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11/14/2014

Net Neutrality: President Obama's Plan for a Free and Open Internet | The White House

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Net Neutrality: President Obama's Plan for a
Free and Open Internet

More than any other invention of our time, the Internet has unlocked possibilities we could just
barely imagine a generation ago. And here's a big reason we've seen such incredible growth and
innovation: Most Internet providers have treated Internet traffic equally. That's a principle
known as "net neutrality" — and it says that an entrepreneur's fledgling company should have
the same chance to succeed as established corporations, and that access to a high school
student's blog shouldn't be unfairly slowed down to make way for advertisers with more money.
That's what President Obama believes, and what he means when he says there should be no gatekeepers between you
and your favorite online sites and services.
And as the Federal Communications Commission (FCC) considers new rules for how to safeguard competition and user
choice, we cannot take that principle of net neutrality for granted. Ensuring a free and open Internet is the only way we can
preserve the Internet's power to connect our world. That's why the President has laid out a plan to do it, and is asking the
FCC to implement it.
Watch President Obama explain his plan, then read his statement and forward it on.

http://www.whitehouse.gov/net-neutrality#section-read-the-presidents-statement

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These bright-line rules include: No blocking. and my commitment remains as strong as ever. the court reviewing the rules agreed with the FCC that net neutrality was essential for preserving an environment that encourages new investment in the network. FACEBOOK TWITTER The President's Statement An open Internet is essential to the American economy. and everything else that makes up the Internet as we now know it. every player — not just those commercially affiliated with an ISP — gets a fair shot at your business. new online services and content. That way. Four years ago. restricting what you can do or see online. The rules I am asking for are simple. If a consumer requests access to a website or service. and increasingly to our very way of life.11/14/2014 Net Neutrality: President Obama's Plan for a Free and Open Internet | The White House Watch on YouTube | Download the mp4 Share the President's Plan President Obama is asking the FCC to keep the Internet open and free. The connection between consumers and ISPs — the so-called “last mile” — is http://www. it has been one of the most significant democratizing influences the world has ever known. I believe the FCC should create a new set of rules protecting net neutrality and ensuring that neither the cable company nor the phone company will be able to act as a gatekeeper. Nor should ISPs be able to intentionally slow down some content or speed up others — through a process often called “throttling” — based on the type of service or your ISP’s preferences. That is why today. The FCC is an independent agency. “Net neutrality” has been built into the fabric of the Internet since its creation — but it is also a principle that we cannot take for granted. and implement the strongest possible rules to protect net neutrality. Help spread the word — share his plan with your friends and followers on Facebook or Twitter using the buttons below. common-sense steps that reflect the Internet you and I use every day. and bringing communities closer together. Increased transparency. I made clear my commitment to a free and open Internet. igniting new political movements. but because it believed the FCC had taken the wrong legal approach. the FCC tried to implement rules that would protect net neutrality with little to no impact on the telecommunications companies that make important investments in our economy. and the content is legal. your ISP should not be permitted to block it. No throttling.gov/net-neutrality#section-read-the-presidents-statement 2/4 . Unfortunately. When I was a candidate for this office. the court ultimately struck down the rules — not because it disagreed with the need to protect net neutrality. By lowering the cost of launching a new idea. We cannot allow Internet service providers (ISPs) to restrict the best access or to pick winners and losers in the online marketplace for services and ideas. and ultimately this decision is theirs alone. and that some ISPs already observe. I am asking the Federal Communications Commission (FCC) to answer the call of almost 4 million public comments.whitehouse. After the rules were challenged.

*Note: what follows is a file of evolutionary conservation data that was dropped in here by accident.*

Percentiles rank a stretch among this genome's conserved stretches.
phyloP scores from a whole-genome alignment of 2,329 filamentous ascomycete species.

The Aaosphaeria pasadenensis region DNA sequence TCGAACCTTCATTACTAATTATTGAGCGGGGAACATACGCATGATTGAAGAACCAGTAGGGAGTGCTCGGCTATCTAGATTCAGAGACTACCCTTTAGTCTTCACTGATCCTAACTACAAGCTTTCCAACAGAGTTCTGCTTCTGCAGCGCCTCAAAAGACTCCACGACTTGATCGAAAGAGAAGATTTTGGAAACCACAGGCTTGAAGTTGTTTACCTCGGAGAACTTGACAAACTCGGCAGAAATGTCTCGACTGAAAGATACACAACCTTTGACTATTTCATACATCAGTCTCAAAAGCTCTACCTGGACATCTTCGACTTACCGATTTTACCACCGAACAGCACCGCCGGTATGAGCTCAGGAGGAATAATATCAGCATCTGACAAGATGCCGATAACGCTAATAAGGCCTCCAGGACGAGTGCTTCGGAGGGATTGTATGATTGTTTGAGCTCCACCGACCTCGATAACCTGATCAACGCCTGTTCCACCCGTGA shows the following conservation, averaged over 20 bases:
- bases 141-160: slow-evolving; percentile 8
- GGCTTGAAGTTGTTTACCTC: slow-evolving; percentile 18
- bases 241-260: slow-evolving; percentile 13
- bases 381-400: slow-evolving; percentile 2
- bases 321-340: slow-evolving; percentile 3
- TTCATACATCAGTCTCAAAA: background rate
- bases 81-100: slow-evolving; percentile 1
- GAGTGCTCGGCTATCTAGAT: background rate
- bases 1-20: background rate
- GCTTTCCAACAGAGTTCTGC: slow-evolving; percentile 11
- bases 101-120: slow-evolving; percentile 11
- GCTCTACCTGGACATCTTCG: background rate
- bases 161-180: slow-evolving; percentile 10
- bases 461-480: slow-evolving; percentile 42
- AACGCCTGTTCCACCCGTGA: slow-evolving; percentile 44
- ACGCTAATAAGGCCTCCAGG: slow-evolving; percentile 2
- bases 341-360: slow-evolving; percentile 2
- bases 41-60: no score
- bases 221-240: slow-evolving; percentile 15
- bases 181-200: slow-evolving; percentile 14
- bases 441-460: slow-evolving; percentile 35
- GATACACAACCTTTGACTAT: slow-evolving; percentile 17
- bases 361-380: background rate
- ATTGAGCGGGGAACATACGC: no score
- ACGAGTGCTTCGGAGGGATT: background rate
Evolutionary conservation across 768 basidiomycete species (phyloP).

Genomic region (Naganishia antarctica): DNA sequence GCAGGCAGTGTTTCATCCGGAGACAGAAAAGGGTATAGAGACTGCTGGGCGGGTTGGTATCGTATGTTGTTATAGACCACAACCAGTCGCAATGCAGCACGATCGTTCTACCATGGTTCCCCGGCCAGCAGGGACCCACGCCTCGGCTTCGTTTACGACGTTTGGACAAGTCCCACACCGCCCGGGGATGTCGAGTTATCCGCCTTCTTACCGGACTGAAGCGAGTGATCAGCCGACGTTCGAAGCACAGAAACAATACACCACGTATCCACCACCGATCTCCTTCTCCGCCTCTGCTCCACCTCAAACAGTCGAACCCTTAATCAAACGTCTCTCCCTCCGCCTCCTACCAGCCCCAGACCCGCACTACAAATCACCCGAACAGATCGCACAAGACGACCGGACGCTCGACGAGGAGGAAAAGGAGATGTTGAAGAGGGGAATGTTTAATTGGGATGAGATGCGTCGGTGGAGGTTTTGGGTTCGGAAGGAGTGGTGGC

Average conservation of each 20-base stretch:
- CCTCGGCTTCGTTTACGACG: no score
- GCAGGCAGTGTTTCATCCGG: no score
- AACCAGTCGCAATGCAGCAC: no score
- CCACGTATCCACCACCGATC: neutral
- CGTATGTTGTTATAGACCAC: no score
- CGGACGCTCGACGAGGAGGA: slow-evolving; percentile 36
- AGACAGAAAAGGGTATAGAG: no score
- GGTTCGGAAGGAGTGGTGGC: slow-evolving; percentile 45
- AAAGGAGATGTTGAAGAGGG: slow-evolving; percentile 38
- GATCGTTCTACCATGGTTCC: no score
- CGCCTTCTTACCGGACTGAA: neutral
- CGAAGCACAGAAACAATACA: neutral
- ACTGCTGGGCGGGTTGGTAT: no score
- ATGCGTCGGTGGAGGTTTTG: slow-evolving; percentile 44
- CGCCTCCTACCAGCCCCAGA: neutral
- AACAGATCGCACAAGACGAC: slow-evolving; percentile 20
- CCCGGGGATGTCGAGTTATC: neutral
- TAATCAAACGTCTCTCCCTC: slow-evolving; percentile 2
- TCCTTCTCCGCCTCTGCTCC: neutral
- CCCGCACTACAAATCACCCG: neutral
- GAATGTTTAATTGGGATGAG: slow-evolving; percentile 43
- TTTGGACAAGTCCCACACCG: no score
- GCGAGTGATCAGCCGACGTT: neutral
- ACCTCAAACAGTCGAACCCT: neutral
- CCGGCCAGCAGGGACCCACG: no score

and I respectfully ask them to adopt the policies I have outlined here. while recognizing the special challenges that come with managing wireless networks. and platforms that fuel growth and expand opportunity. The FCC was chartered to promote competition. In service of that mission.whitehouse. as I have before. innovation. mission-critical networks serving a hospital. Net Neutrality Watch the Video Spread the Word Read the President's Statement http://www. monitored exceptions for reasonable network management and for specialized services such as dedicated. our law has recognized that companies who connect you to the world have special obligations not to exploit the monopoly they enjoy over access in and out of your home or business. That is why a phone call from a customer of one phone company can reliably reach a customer of a different one. there is no higher calling than protecting an open. The Internet has been one of the greatest gifts our economy — and our society — has ever known. these rules mean everything for preserving the Internet’s openness. The rules also have to reflect the way people use the Internet today. No paid prioritization. these rules must also build on the lessons of the past. If the FCC appropriately forbears from the Title II regulations that are not needed to implement the principles above — principles that most ISPs have followed for years — it will help ensure new rules are consistent with incentives for further investment in the infrastructure of the Internet. Investment in wired and wireless networks has supported jobs and made America the center of a vibrant ecosystem of digital devices. Simply put: No service should be stuck in a “slow lane” because it does not pay a fee. If carefully designed. But combined. apps. and investment in our networks. So. before it was struck down by the court. accessible. So the time has come for the FCC to recognize that broadband service is of the same importance and must carry the same obligations as so many of the other vital services do. and if necessary to apply net neutrality rules to points of interconnection between the ISP and the rest of the Internet. or a packet of data. To be current. I thank the Commissioners for having served this cause with distinction and integrity. I believe the FCC should reclassify consumer broadband service under Title II of the Telecommunications Act — while at the same time forbearing from rate regulation and other provisions less relevant to broadband services. network investment remained strong under the previous net neutrality regime. I believe the FCC should make these rules fully applicable to mobile broadband as well.gov/net-neutrality#section-read-the-presidents-statement 3/4 . in fact. which increasingly means on a mobile device. So. Importantly.11/14/2014 Net Neutrality: President Obama's Plan for a Free and Open Internet | The White House not the only place some sites might get special treatment. and the straightforward obligations necessary to ensure the network works for everyone — not just one or two companies. to preserve this technology’s promise for today. and can have clear. and why you will not be penalized solely for calling someone who is using another provider. I am asking for an explicit ban on paid prioritization and any other restriction that has a similar effect. That kind of gatekeeping would undermine the level playing field essential to the Internet’s growth. To do that. and free Internet. and future generations to come. This is a basic acknowledgment of the services ISPs provide to American homes and businesses. these rules should not create any undue burden for ISPs. I am also asking the FCC to make full use of the transparency authorities the court recently upheld. It is common sense that the same philosophy should guide any service that is based on the transmission of information — whether a phone call. the court agreed that protecting net neutrality helps foster more investment and innovation. For almost a century.